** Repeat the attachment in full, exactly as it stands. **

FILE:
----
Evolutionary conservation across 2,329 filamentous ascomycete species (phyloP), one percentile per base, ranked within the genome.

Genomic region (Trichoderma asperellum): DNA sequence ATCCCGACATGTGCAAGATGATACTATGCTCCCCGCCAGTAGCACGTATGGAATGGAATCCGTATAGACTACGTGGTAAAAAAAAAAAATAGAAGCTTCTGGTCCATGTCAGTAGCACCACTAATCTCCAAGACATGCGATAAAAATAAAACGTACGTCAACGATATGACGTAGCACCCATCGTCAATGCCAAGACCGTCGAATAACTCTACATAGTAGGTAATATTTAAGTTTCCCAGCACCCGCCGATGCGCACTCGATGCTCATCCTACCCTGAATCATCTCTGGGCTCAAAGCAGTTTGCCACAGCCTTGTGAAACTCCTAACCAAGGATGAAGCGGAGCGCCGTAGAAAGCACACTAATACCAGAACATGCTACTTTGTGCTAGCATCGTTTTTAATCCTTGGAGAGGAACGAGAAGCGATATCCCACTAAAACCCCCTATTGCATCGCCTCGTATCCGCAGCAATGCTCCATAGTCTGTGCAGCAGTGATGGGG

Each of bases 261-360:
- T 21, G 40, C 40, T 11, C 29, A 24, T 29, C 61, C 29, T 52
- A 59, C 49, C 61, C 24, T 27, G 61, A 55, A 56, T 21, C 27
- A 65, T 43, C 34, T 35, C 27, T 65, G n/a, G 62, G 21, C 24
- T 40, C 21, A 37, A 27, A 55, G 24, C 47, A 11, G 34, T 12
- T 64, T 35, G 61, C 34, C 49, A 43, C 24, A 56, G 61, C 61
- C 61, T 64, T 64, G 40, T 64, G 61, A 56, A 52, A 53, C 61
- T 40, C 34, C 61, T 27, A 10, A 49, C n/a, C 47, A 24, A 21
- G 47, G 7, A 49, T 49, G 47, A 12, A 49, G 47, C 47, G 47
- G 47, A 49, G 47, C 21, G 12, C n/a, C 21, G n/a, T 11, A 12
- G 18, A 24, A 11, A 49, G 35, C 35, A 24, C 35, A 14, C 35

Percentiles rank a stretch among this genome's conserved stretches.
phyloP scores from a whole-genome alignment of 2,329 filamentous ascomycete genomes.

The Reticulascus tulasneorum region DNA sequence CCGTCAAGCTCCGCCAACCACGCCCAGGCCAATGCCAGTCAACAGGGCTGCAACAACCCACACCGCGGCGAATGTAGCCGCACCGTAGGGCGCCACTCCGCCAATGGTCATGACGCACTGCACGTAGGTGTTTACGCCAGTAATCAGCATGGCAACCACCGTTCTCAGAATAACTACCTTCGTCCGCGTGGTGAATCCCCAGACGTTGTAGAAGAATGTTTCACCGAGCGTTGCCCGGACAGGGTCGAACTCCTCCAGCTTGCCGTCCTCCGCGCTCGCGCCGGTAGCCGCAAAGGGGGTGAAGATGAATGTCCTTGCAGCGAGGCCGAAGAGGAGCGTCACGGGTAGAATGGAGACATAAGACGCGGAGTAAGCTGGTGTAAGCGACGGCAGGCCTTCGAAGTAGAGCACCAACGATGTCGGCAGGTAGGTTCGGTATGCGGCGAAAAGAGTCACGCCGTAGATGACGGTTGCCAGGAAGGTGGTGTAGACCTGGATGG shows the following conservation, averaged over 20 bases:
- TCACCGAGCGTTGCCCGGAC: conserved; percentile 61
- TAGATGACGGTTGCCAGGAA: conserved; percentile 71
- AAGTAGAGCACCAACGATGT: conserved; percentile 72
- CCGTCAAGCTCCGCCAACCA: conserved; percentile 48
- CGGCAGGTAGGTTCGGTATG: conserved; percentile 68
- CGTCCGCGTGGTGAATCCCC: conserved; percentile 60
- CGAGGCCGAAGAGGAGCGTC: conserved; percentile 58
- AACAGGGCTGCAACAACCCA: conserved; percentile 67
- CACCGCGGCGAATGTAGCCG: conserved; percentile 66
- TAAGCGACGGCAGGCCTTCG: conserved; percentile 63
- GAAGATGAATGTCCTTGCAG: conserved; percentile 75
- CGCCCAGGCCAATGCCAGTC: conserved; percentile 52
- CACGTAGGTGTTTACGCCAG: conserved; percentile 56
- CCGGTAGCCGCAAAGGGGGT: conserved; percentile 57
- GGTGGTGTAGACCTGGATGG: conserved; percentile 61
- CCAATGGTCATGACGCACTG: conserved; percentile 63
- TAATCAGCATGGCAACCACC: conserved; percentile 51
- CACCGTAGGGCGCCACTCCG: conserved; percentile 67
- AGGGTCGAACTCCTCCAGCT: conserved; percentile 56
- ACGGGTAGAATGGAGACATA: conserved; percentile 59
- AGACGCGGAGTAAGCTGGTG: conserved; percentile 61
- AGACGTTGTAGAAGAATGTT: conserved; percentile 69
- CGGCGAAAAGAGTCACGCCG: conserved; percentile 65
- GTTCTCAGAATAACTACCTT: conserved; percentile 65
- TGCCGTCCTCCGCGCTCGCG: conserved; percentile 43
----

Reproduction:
Evolutionary conservation across 2,329 filamentous ascomycete species (phyloP), one percentile per base, ranked within the genome.

Genomic region (Trichoderma asperellum): DNA sequence ATCCCGACATGTGCAAGATGATACTATGCTCCCCGCCAGTAGCACGTATGGAATGGAATCCGTATAGACTACGTGGTAAAAAAAAAAAATAGAAGCTTCTGGTCCATGTCAGTAGCACCACTAATCTCCAAGACATGCGATAAAAATAAAACGTACGTCAACGATATGACGTAGCACCCATCGTCAATGCCAAGACCGTCGAATAACTCTACATAGTAGGTAATATTTAAGTTTCCCAGCACCCGCCGATGCGCACTCGATGCTCATCCTACCCTGAATCATCTCTGGGCTCAAAGCAGTTTGCCACAGCCTTGTGAAACTCCTAACCAAGGATGAAGCGGAGCGCCGTAGAAAGCACACTAATACCAGAACATGCTACTTTGTGCTAGCATCGTTTTTAATCCTTGGAGAGGAACGAGAAGCGATATCCCACTAAAACCCCCTATTGCATCGCCTCGTATCCGCAGCAATGCTCCATAGTCTGTGCAGCAGTGATGGGG

Each of bases 261-360:
- T 21, G 40, C 40, T 11, C 29, A 24, T 29, C 61, C 29, T 52
- A 59, C 49, C 61, C 24, T 27, G 61, A 55, A 56, T 21, C 27
- A 65, T 43, C 34, T 35, C 27, T 65, G n/a, G 62, G 21, C 24
- T 40, C 21, A 37, A 27, A 55, G 24, C 47, A 11, G 34, T 12
- T 64, T 35, G 61, C 34, C 49, A 43, C 24, A 56, G 61, C 61
- C 61, T 64, T 64, G 40, T 64, G 61, A 56, A 52, A 53, C 61
- T 40, C 34, C 61, T 27, A 10, A 49, C n/a, C 47, A 24, A 21
- G 47, G 7, A 49, T 49, G 47, A 12, A 49, G 47, C 47, G 47
- G 47, A 49, G 47, C 21, G 12, C n/a, C 21, G n/a, T 11, A 12
- G 18, A 24, A 11, A 49, G 35, C 35, A 24, C 35, A 14, C 35

Percentiles rank a stretch among this genome's conserved stretches.
phyloP scores from a whole-genome alignment of 2,329 filamentous ascomycete genomes.

The Reticulascus tulasneorum region DNA sequence CCGTCAAGCTCCGCCAACCACGCCCAGGCCAATGCCAGTCAACAGGGCTGCAACAACCCACACCGCGGCGAATGTAGCCGCACCGTAGGGCGCCACTCCGCCAATGGTCATGACGCACTGCACGTAGGTGTTTACGCCAGTAATCAGCATGGCAACCACCGTTCTCAGAATAACTACCTTCGTCCGCGTGGTGAATCCCCAGACGTTGTAGAAGAATGTTTCACCGAGCGTTGCCCGGACAGGGTCGAACTCCTCCAGCTTGCCGTCCTCCGCGCTCGCGCCGGTAGCCGCAAAGGGGGTGAAGATGAATGTCCTTGCAGCGAGGCCGAAGAGGAGCGTCACGGGTAGAATGGAGACATAAGACGCGGAGTAAGCTGGTGTAAGCGACGGCAGGCCTTCGAAGTAGAGCACCAACGATGTCGGCAGGTAGGTTCGGTATGCGGCGAAAAGAGTCACGCCGTAGATGACGGTTGCCAGGAAGGTGGTGTAGACCTGGATGG shows the following conservation, averaged over 20 bases:
- TCACCGAGCGTTGCCCGGAC: conserved; percentile 61
- TAGATGACGGTTGCCAGGAA: conserved; percentile 71
- AAGTAGAGCACCAACGATGT: conserved; percentile 72
- CCGTCAAGCTCCGCCAACCA: conserved; percentile 48
- CGGCAGGTAGGTTCGGTATG: conserved; percentile 68
- CGTCCGCGTGGTGAATCCCC: conserved; percentile 60
- CGAGGCCGAAGAGGAGCGTC: conserved; percentile 58
- AACAGGGCTGCAACAACCCA: conserved; percentile 67
- CACCGCGGCGAATGTAGCCG: conserved; percentile 66
- TAAGCGACGGCAGGCCTTCG: conserved; percentile 63
- GAAGATGAATGTCCTTGCAG: conserved; percentile 75
- CGCCCAGGCCAATGCCAGTC: conserved; percentile 52
- CACGTAGGTGTTTACGCCAG: conserved; percentile 56
- CCGGTAGCCGCAAAGGGGGT: conserved; percentile 57
- GGTGGTGTAGACCTGGATGG: conserved; percentile 61
- CCAATGGTCATGACGCACTG: conserved; percentile 63
- TAATCAGCATGGCAACCACC: conserved; percentile 51
- CACCGTAGGGCGCCACTCCG: conserved; percentile 67
- AGGGTCGAACTCCTCCAGCT: conserved; percentile 56
- ACGGGTAGAATGGAGACATA: conserved; percentile 59
- AGACGCGGAGTAAGCTGGTG: conserved; percentile 61
- AGACGTTGTAGAAGAATGTT: conserved; percentile 69
- CGGCGAAAAGAGTCACGCCG: conserved; percentile 65
- GTTCTCAGAATAACTACCTT: conserved; percentile 65
- TGCCGTCCTCCGCGCTCGCG: conserved; percentile 43